Foundations of Computer Science: 2011-2012
Computer scientists need to understand what it means for a problem to be determinable by a computer, what it means for a problem to be efficiently determinable by a computer, and how to reason in a semi-automated and automated fashion about computer programs and the structures they manipulate. The purpose of this course is to introduce students to the theoretical foundations of computer science. It is intended both for students who have a degree in computer science and also for students with a good theoretical background (e.g. a degree in mathematics) but no exposure to theoretical computer science.
Students taking this course will gain background knowledge that will be useful in the course on:
- Theory of Data & Knowledge Bases
- Automata, Logics & Games
- Software Verification
- Categories, Proofs & Processes
- Game Semantics
- Computer-Aided Formal Verification
- Lambda Calculus & Types
- Logic of Multi-Agent Information Flow
At the end of this course, the student should be able to:
- Describe in detail what is meant by a finite state automaton, a context-free grammar, and a Turing machine, and calculate the behaviour of simple examples of these devices.
- Design machines of these types to carry out simple computational tasks.
- Reason about the capabilities of standard machines, and demonstrate that they have limitations.
- Describe precisely what it means for a problem to be in the classes P,NP, and PSPACE, and what it means to be complete for a class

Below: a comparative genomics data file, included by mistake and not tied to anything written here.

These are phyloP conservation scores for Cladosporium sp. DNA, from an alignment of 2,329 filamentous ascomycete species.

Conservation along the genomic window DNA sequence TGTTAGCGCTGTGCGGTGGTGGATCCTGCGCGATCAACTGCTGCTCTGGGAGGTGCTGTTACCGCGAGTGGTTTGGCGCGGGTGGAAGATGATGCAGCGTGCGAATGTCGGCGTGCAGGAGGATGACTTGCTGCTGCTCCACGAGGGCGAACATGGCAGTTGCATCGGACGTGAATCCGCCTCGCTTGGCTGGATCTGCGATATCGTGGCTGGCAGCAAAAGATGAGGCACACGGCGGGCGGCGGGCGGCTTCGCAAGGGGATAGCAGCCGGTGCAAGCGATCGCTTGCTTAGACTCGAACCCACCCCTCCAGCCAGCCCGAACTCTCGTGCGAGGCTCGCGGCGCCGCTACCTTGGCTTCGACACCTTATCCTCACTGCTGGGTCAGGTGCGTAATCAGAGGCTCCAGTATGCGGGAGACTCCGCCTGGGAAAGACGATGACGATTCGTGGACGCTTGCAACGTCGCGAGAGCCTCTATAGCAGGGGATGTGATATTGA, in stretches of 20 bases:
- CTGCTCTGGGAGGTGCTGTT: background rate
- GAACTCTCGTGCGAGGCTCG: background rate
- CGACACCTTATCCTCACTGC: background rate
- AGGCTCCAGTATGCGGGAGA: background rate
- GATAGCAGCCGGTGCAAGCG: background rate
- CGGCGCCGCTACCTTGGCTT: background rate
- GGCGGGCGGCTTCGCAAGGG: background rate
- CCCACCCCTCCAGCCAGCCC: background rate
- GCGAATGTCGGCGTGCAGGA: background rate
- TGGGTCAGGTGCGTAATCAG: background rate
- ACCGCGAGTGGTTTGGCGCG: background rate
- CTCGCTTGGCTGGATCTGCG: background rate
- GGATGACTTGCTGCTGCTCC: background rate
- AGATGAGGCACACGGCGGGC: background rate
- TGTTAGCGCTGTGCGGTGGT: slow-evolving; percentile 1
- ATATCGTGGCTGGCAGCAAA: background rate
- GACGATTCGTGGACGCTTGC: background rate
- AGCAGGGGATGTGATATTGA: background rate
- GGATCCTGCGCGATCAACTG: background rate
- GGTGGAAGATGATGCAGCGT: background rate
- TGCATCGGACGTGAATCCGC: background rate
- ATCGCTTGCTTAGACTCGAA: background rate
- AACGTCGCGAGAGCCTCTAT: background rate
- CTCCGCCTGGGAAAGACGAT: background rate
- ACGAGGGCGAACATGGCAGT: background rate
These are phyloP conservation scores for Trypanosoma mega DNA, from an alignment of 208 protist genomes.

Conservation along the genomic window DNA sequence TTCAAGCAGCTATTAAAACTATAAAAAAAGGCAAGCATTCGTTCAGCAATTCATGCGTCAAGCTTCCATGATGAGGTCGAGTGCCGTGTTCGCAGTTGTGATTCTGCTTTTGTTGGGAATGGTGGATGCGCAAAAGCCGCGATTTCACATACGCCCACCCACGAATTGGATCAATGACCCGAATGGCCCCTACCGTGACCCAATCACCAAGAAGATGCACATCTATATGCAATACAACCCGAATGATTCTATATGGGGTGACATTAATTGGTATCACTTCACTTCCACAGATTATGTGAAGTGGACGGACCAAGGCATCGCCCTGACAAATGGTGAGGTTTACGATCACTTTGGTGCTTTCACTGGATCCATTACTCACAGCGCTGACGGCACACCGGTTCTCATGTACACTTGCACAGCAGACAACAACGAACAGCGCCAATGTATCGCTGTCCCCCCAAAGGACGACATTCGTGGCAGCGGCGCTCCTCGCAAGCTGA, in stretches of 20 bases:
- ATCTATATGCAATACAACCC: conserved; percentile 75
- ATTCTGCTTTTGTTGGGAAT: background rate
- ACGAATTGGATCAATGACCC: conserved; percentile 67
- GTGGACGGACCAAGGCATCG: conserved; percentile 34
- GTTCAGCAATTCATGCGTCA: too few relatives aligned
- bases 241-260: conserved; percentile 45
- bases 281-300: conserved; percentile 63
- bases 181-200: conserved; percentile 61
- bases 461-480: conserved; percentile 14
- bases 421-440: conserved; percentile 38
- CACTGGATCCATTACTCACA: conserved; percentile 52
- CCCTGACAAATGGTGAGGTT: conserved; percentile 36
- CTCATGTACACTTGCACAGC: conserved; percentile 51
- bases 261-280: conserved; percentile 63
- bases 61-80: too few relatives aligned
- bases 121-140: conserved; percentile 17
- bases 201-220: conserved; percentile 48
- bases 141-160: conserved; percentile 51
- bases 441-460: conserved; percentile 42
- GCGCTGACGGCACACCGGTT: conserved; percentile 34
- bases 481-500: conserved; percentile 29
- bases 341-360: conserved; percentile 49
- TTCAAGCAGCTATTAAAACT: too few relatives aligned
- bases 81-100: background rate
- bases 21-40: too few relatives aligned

- Classify problems into appropriate complexity classes, including P, NP and PSPACE, and use this information effectively.
- Understand the syntax and semantics of propositional logic.
- Understand the satisfiability problem for propositional logic and its connection with NP hardness.
- Understand first-order predicate logic, along with the complexity/computability of the associated satisfaction and satisfiability problems.
Finite state machines. Reduction of non-deterministic finite automata to deterministic finite automata. Regular languges and their closure properties. Regular expressions. Inter-translations between regular expressions and NFA. Context-free grammars and pushdown automata. Intuitive notion of computability. Church's Thesis. Turing machines and its expressive power. Universal Turing machines. Undecidable problems. Diagonalization and the Halting Problem. Deterministic complexity classes. P, EXPTIME and the Hierarchy Theorem. NP and NP-completeness. Space complexity. Propositional logic. Truth tables. Propositional Logic and NP-completeness. Proof systems for Propositional Logic. Syntax and semantics of first-order logic. Complexity of first-order logic.
- M. Sipser, Introduction to the Theory of Computation, PWS Publishing Company, January 1997. (Primary text)
- M. Huth and M. Ryan, Logic in Computer Science: Modelling and Reasoning about Systems, 2nd Editions. Cambridge University Press, 2004.